Dandruff sometimes calls for prescriptions
DEAR DR. DONOHUE: I am writing to inquire about the mite that invades one’s body and causes dandruff on the head. I have used Selsun Blue shampoo, but it is taking so long to see an effect. I wonder if there is an antibiotic that I could take to get rid of it faster. — M.S.
ANSWER:
Dandruff is one form of seborrheic dermatitis
skin inflammation, along with an overproduction of skin cells and oil. The scalp is the place most often affected, but it also can be found on the sides and bridge of the nose, the eyebrows, ears, chest and back.
A mite doesn’t cause it. Some speculate that a yeast (fungus) called Malassezia might be the troublemaker. This yeast is also found on scalps of those without dandruff, but those with dandruff have greatly increased numbers of it.
Quite often, nonprescription treatments work well for dandruff. Selsun Blue is a good one. If, after one month of treatment, there’s no progress, then change to another. Head and Shoulders, Nizoral A-D and T-Gel are a sample of the many products on drugstore shelves. Nizoral A-D contains ketoconazole, a medicine that is active against the Malassezia yeast. Follow directions carefully. Usually they call for daily use until there’s some improvement, and then every-other-day use for a month. From that time on, less-frequent applications are OK. The condition tends to be chronic, so a long commitment is the rule.
If you’re not making any progress with over-the-counter preparations, then a doctor can provide you with a prescription for more powerful items.
DEAR DR. DONOHUE: I had hepatitis years ago but cannot remember what started it or what I ate. I do know that I ate a lot of sugary things. And I liked spicy foods, and still like both of them. I was living on a farm when I got sick. What can bring it on? I have had this on my mind for years. Can you give me an answer?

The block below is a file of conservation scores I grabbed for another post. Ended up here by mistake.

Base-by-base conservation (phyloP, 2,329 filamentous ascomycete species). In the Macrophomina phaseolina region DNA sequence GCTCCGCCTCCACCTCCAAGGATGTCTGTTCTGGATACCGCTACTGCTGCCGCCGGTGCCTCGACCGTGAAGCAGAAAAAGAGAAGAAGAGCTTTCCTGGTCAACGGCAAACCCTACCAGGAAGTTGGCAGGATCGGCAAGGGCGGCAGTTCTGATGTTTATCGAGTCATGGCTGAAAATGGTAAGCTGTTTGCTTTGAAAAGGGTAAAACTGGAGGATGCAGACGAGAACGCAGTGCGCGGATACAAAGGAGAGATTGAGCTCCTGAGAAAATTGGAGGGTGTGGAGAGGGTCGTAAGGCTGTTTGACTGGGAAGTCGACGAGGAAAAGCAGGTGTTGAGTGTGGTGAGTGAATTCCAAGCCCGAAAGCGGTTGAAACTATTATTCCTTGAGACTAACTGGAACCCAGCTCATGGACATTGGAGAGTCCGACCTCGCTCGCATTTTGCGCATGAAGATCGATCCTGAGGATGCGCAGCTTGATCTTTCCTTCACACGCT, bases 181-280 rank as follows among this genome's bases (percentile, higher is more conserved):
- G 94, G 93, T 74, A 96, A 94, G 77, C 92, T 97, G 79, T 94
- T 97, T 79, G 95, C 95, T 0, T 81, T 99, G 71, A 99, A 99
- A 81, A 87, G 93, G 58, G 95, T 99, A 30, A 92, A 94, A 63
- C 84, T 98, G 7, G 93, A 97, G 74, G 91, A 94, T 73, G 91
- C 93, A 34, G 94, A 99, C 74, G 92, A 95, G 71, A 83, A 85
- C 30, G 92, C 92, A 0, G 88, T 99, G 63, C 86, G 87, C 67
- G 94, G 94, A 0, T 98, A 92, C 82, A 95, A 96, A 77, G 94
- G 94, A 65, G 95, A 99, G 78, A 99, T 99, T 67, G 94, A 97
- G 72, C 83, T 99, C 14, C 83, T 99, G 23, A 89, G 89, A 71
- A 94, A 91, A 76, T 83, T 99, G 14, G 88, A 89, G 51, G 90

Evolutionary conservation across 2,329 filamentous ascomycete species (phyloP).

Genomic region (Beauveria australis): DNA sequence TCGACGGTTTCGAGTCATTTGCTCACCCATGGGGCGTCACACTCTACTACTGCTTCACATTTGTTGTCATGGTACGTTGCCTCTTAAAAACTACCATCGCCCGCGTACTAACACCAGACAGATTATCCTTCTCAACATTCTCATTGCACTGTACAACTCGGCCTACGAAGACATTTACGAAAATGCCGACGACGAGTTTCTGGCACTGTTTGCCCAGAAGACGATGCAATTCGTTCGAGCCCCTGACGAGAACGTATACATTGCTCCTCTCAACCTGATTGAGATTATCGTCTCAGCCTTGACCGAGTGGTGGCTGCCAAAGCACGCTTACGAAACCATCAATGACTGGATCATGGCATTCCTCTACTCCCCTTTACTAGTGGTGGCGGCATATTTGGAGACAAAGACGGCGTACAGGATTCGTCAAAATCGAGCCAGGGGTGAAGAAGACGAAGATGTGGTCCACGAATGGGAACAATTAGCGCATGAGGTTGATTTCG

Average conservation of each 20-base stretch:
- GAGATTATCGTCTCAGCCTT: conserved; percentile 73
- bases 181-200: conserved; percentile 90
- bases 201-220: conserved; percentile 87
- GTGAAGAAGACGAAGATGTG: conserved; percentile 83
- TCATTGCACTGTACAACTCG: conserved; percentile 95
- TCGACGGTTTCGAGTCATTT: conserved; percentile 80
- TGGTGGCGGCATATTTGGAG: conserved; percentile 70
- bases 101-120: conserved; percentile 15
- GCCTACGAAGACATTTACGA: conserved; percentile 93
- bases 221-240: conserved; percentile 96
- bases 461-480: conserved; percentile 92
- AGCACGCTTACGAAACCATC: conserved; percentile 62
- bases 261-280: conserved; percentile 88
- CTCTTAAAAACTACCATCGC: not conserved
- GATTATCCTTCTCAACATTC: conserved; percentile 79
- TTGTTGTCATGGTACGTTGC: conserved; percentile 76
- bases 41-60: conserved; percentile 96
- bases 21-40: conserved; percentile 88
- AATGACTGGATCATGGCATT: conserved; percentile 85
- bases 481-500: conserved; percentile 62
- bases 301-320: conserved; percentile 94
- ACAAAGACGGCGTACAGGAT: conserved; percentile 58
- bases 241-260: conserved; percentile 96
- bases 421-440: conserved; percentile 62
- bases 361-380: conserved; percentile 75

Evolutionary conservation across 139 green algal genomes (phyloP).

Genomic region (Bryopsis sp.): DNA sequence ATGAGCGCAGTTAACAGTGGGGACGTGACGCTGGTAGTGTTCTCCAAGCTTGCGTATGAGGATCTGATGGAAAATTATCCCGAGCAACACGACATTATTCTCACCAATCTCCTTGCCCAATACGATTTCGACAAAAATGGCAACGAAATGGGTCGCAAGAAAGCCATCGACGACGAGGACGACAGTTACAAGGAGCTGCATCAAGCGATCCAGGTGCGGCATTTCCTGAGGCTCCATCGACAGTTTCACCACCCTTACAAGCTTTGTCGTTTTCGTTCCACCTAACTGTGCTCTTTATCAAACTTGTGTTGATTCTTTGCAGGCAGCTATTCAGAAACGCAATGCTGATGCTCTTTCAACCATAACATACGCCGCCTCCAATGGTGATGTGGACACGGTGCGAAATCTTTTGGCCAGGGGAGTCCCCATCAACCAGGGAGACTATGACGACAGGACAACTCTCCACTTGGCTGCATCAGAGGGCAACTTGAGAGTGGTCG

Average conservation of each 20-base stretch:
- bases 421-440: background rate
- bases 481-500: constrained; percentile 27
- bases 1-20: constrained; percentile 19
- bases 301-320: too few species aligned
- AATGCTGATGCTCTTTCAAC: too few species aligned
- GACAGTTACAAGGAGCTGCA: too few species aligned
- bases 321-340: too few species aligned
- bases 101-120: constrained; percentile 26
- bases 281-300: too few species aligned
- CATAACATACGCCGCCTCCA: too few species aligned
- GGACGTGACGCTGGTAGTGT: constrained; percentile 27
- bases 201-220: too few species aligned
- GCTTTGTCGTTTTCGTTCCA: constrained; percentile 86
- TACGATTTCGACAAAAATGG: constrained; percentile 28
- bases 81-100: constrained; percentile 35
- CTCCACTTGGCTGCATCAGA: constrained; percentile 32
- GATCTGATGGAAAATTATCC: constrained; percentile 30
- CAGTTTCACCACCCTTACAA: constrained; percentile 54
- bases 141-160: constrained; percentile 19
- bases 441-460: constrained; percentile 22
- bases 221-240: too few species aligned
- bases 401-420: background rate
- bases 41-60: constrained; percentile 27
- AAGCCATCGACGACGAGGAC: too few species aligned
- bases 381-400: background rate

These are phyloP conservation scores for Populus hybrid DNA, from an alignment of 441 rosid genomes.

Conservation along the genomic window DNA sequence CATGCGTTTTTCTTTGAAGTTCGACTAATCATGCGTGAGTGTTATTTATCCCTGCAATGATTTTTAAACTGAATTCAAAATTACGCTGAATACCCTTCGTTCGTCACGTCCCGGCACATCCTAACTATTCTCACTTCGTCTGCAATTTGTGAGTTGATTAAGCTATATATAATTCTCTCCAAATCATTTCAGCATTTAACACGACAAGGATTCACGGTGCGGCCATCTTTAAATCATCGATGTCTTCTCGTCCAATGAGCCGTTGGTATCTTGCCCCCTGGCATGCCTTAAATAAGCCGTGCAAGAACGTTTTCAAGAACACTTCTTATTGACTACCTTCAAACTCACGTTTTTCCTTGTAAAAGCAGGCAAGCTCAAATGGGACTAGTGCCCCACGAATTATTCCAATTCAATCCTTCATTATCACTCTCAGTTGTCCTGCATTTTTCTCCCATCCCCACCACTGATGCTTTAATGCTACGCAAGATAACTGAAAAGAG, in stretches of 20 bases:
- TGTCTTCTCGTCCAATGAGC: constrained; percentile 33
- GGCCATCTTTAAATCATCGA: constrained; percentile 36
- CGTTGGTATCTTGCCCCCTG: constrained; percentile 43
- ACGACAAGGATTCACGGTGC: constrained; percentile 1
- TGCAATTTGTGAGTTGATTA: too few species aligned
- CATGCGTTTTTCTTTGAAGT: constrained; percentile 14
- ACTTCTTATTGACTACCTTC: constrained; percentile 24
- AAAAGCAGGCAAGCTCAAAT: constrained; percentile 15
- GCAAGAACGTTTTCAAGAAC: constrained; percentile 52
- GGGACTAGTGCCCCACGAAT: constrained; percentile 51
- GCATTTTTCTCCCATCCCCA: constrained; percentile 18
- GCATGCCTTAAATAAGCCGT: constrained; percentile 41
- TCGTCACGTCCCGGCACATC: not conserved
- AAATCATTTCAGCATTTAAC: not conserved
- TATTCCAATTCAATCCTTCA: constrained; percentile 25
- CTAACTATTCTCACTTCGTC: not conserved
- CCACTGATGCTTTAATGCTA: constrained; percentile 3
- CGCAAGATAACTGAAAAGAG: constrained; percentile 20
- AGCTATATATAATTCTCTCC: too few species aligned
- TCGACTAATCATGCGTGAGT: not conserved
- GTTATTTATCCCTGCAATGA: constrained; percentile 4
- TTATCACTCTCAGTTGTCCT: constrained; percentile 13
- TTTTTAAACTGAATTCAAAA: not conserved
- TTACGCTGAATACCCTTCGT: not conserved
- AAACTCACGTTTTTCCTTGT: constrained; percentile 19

B.P.
ANSWER:
Neither sugary nor spicy foods causes hepatitis. Viruses are the usual but not the only causes. Hepatitis A, B and C are the three most common kinds of viral hepatitis.
Hepatitis A would be the most likely candidate for a young person living on a farm. It is transmitted in foods contaminated with the virus. Water and milk also can be sources of its spread. Shellfish used to rank high on the list of suspect foods.
Acute hepatitis with all three viruses has approximately the same signs and symptoms. Infected people lose their appetites, feel drained of all energy and become quite nauseated. Joint pains and headaches are other common symptoms. The skin and the whites of the eyes often turn yellow. Many infected people, however, have no signs or symptoms. Hepatitis A
unlike B and C does not cause chronic liver infection and does not lead to liver cirrhosis or liver cancer.
The booklet on hepatitis A, B and C explains these illnesses and their treatments in detail. Readers can obtain a copy by writing: Dr. Donohue
No. 503, Box 536475, Orlando, FL 32853-6475. Enclose a check or money order (no cash) for $4.75 U.S./$6 Can. with the recipient’s printed name and address. Please allow four months for delivery.
DEAR DR. DONOHUE: Are you considered an M.D., a medical doctor?
The reason I ask is because you address yourself as doctor and not as M.D.
J.A.
ANSWER:
Yes, I am an M.D., a doctor of medicine.
In most newspapers, I’m identified as Paul G. Donohue, M.D.
Dr. Donohue regrets that he is unable to answer individual letters, but he will incorporate them in his column whenever possible. Readers may write him or request an order form of available health newsletters at P.O. Box 536475, Orlando, FL 32853-6475. Readers may also order health newsletters from www.rbmamall.com.


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